On September 11. 200. the world changed. For Rise Against, the attacks on the World Trade Center and the Pentagon made them recalibrate their worldview. “We grew up in the PC hardcore ’90. anyway, but 91. made us more politicised,” says Tim. “Nobody was talking about the other side of 911. which was, ‘Why were we attacked?’ America was caught up in this nationalistic fervour, and it was really controversial for us to be talking about the war in a negative way. People were pissed off. Even the punk crowd.”/o:p

The surprising reaction to Rise Against’s anti-war stance only made them dig their heels in. Their anger fuelled their second album, 2003’s Revolutions Per Minute – the sound of a band trying to keep a clear head in a chaotic world. It didn’t take long for the world to come around to Rise Against’s way of thinking. “We were seen as ‘That Political Band’ because we were the only ones talking about politics,” says Tim. “A year later, it became the cool thing to say, ‘Fuck George Bush’, and most bands were jumping on the political bandwagon.”/o:p

If RA’s decision to join the 200. Warped Tour, with its commercial punk lineup and barrage of corporate sponsorship, was surprising given their principled approach, then their decision to sign to major label Dreamworks at the end of that year was flat-out controversial. “There are people who stopped listening to us after we signed to a major label,” says Tim. “I’m sympathetic to that – I was a high school punk fan who was, like, ‘Fuck that!’ when Bad Religion signed to a major. But at that time a lot of our peers had signed – Taking Back Sunday, Thursday, Avenged Sevenfold. We were watching them and learning.”/o:p

When Rise Against did sign – initially with Dreamworks, and then, when that label folded, with Geffen – they insisted one key condition. “Our main focus was to maintain complete artistic control,” says Joe. “It’s by far the most important thing a band can get from a label. We didn’t want the most money, but the most fair deal.”/o:p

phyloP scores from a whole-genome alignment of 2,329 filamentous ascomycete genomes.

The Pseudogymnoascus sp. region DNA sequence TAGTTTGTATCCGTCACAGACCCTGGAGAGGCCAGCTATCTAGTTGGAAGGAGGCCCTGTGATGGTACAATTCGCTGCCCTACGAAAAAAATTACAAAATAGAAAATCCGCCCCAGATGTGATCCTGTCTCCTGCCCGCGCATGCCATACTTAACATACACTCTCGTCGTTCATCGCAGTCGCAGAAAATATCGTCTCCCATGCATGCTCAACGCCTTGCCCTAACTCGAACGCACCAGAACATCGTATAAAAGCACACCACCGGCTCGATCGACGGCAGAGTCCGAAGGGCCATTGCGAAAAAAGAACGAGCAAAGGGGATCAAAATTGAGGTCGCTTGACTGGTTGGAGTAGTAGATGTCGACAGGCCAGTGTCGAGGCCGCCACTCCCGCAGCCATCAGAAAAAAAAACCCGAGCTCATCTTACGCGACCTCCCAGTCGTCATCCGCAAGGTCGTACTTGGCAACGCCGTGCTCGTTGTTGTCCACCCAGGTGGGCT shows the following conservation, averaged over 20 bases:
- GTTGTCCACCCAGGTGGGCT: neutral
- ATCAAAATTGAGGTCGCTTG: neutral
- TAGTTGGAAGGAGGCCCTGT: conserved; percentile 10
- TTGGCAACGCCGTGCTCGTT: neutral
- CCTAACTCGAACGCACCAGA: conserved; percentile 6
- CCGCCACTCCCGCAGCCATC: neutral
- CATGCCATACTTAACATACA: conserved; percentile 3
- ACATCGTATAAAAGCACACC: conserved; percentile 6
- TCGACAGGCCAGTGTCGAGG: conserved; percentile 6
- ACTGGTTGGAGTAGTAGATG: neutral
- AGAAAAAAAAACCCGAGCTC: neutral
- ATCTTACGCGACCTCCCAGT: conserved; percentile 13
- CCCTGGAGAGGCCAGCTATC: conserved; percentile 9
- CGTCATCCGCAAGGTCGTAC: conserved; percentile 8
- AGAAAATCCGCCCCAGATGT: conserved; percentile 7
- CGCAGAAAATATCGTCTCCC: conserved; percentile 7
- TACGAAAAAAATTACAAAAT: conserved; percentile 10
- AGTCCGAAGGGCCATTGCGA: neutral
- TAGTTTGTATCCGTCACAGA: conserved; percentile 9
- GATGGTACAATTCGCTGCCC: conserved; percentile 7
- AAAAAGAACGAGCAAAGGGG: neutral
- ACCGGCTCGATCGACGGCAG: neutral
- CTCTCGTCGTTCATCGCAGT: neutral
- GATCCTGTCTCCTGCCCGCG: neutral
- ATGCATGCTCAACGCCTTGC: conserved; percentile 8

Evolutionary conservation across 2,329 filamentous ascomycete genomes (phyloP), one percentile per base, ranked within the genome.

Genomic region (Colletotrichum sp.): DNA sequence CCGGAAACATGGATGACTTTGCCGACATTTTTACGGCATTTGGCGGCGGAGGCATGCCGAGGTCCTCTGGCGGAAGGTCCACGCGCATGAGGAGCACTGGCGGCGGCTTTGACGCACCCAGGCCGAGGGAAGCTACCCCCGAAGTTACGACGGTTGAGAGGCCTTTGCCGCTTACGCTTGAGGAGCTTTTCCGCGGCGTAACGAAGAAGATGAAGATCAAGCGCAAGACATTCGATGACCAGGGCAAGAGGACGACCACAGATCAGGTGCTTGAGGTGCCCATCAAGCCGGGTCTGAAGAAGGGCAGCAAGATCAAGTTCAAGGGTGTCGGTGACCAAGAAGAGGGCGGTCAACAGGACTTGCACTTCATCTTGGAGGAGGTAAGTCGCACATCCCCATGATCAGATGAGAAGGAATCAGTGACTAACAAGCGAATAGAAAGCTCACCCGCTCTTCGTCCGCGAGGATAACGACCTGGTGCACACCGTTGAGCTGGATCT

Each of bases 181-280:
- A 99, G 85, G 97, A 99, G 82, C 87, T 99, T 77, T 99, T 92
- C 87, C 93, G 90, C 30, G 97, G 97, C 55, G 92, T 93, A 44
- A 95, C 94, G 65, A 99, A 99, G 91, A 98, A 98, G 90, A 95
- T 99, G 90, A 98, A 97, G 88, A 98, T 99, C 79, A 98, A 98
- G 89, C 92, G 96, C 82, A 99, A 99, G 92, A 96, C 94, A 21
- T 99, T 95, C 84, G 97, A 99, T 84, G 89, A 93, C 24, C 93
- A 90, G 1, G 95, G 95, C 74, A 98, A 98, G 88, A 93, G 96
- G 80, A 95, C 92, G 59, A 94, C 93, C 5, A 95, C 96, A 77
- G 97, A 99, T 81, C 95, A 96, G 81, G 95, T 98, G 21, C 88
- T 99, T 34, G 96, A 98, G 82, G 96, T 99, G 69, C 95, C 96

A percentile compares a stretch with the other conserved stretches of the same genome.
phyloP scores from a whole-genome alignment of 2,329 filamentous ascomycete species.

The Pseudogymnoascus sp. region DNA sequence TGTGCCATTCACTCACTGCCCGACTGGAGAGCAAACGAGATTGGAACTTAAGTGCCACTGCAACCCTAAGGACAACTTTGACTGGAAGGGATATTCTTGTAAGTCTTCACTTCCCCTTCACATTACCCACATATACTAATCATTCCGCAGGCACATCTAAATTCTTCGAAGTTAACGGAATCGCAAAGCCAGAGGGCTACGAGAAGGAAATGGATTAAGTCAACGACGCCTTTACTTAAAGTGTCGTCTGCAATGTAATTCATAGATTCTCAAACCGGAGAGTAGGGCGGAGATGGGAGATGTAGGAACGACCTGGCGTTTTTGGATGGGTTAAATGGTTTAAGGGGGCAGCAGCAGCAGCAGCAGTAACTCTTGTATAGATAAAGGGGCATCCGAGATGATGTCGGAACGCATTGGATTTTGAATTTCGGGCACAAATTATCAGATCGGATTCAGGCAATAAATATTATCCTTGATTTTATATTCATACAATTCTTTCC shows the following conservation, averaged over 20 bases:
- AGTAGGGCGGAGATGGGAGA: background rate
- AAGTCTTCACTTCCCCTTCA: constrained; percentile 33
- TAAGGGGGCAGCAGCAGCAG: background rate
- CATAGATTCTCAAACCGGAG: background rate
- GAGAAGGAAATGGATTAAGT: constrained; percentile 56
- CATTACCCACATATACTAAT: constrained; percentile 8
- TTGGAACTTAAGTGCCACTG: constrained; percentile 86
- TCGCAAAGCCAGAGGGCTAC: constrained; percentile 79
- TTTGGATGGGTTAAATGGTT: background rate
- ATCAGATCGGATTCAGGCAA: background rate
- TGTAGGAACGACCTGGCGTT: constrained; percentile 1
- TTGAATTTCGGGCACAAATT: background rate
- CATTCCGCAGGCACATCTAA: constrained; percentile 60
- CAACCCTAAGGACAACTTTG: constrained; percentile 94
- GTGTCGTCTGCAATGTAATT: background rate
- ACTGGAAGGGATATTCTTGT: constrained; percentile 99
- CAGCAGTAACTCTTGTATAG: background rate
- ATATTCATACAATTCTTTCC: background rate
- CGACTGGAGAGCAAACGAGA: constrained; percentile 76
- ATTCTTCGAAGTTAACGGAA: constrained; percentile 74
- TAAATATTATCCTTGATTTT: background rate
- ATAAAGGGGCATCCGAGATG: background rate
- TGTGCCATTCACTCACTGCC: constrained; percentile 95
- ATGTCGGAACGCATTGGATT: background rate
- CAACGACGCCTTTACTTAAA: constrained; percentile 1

Rise Against found themselves way down the list of the label’s priorities. It turned out to be a blessing in disguise. “It felt like no one knew we existed,” says Tim. “It’s like when you turn up at work and someone gives you a cubicle in the basement. You’re there getting paid, but nobody knows you’re there.”/o:p

It took the pressure off when it came to recording their third album, Siren Song Of The Counter Culture. That record opened with State Of The Union, a furious blast of conscience-blasted punk rock that reassured anyone concerned that they hadn’t toned down their ire. But it also featured Swing Life Away, a bittersweet semi-acoustic ballad. It was a brave move, and a controversial one in the eyes of older fans, yet it helped its parent album become one of the sleeper hits of the year./o:p

The Sufferer And The Witness in 2006 gave them their first Top Ten record, 2008’s Appeal To Reason went Top Five and 2011’s Endgame entered the US charts at number two. Popularity wasn’t diluting their message – if anything, it was strengthening it. “I saw myself as a voice for where the punk scene stands on issues like the war,” says Tim. “I felt like nobody was talking about it.”/o:p

But for all their success, by the late noughties Rise Against found themselves in a strange position. “All the bands we were friends with, who had signed before us and got more press than we did, who were expected to do bigger things than us, were splitting up or getting dropped,” says Tim. “It felt like a lonely place.”/o:p

In 2013. Rise Against aren’t quite the last men standing, but they’re in a minority in terms of being a successful punk band and a group with both principles and a clear message. In many respects they’re a band out of time. /o:p

“In the ’60. and ’70s, the counter-culture was the mainstream,” says Tim. “Bob Dylan could write an anti-war song, Neil Young could write an anti-war song. They weren’t underground punk bands, they were huge artists.”/o:p

Tim and Joe disagree as to whether Rise Against ever crossed the line into preaching. “The music is the vehicle for the message,” says the bassist. “They go hand in hand.”/o:p

“Yes, we have crossed that line,” counters Tim. “When you fuse your musical ambitions and political endeavours, you always walk that fine line between making someone aware and preaching. We’ve certainly fucked up in the past.”/o:p

A new album, Long Forgotten Songs, compiles various EP tracks, B-sides and cover versions. It’s as much of a snapshot of the band’s growth as their studio albums, and it stirs strong emotions for the men who made it – not least a sense of pride./o:p

“Long Forgotten Songs is a reminder of where we came from and how much we progressed,” says Joe. “It gives me a real sense of accomplishment.”